Tag Archive for: Hague convention

Hague Convention – International Child Abduction – San Francisco

When San Francisco courts determine custody arrangements, they ultimately consider the best interests of the child involved. However, a custody agreement can get extremely complex when the issues are international. 

The Hague Convention was enacted to protect children from international abduction and to return children to their home country residence. It also includes child custody conflicts when a parent or guardian resides in a different country to the home country of the child.

If you’re in need of legal representation to protect your rights or the rights of your child, Masters Law Group can help. We can represent parents and children in a variety of complex international abduction cases. 

Here’s everything you need to know about international abduction cases and the Hague Convention in San Francisco. 

The Hague Convention

The Hague Convention is a treaty that works to help parents whose child has been wrongfully removed from or retained from their custody by enabling them to petition for the child’s return to their country of habitual residence. A number of counties have joined this treaty which was developed by the Hague Conference on Private International Law (HCCH) and officially entered into force in December 1983. 

According to the Convention, the removal or retention of a child is “wrongful” when it breaches custody rights attributed to a person or any other body. Even if a parent already has legal custody of the child, the Convention is needed to return the child back to their habitual residence. 

The Convention’s framework allows countries to help one another find solutions for difficult custody cases where a child is abducted. This doesn’t rely on the immigration status or nationality of the child. In certain situations, a child may be wrongfully detained in another country, where they are not a resident. Violations of custodial rights happen if the child is wrongfully removed from their habitual home and are now living in a foreign country.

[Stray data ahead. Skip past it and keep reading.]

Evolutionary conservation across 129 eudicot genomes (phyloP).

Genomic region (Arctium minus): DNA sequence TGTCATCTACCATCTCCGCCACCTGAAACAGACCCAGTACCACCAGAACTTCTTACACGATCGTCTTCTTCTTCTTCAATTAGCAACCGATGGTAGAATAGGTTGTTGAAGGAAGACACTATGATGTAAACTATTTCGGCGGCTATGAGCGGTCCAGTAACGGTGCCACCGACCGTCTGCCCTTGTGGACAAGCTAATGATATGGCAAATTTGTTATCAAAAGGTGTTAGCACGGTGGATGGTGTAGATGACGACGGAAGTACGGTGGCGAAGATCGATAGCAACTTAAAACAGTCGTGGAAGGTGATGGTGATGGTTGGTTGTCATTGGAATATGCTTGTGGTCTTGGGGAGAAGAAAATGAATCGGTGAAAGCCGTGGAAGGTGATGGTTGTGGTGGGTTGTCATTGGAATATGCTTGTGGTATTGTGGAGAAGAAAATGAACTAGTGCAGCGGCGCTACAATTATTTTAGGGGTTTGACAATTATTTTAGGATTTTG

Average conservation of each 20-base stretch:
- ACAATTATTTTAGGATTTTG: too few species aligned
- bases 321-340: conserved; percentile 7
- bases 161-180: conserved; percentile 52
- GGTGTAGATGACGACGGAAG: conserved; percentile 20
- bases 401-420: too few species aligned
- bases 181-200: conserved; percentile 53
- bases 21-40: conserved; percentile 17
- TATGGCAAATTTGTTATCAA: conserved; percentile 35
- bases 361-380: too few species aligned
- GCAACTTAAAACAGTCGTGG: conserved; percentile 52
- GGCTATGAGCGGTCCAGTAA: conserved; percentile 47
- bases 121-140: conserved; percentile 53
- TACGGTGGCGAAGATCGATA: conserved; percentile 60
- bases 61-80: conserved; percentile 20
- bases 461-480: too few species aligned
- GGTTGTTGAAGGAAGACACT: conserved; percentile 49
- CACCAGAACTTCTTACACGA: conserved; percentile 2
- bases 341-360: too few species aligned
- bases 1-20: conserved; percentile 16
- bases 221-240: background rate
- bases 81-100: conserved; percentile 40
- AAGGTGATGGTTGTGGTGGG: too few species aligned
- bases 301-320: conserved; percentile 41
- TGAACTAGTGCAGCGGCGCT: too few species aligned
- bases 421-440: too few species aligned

Presenting a custody order is not needed to prove that a parent’s custodial rights were violated when the child was taken from their country. This can be proven by showing proof of parenthood. 

Filing a Hague Application in San Francisco

Whether or not the Hague Convention is an appropriate solution for you depends on a variety of factors. Perhaps after separating from their partner, a parent wants to take their child and move to another country. Another situation may be that a parent moved internationally in violation of a custody agreement. It’s important to know that filing a case under the Hague Convention does not automatically guarantee the child will be returned. 

To obtain the return of the child, it must be proven that:

  • The child was habitually resident in one Convention country and was removed to or retained in another Convention country.
  • The removal or retention of the child is considered wrongful and was in violation of custodial rights, and those rights were exercised at the time of removal or retention.
  • The Convention must have been in force between the two countries at the time of the wrongful removal or retention. 
  • The child is under the age of 16.

If a court decides the child must be returned to its country of habitual residence, they may make the return contingent upon certain obligations from the petitioning parents. This might include: 

  • Paying for the travel of the respondent and child to the country where the child habitually resides.
  • Arranging housing or paying for living expenses for the respondent and child in the country of the child’s habitual residence. 
  • An order that the petitioner have no contact with the respondent if the respondent returns to the country of the child’s habitual residence.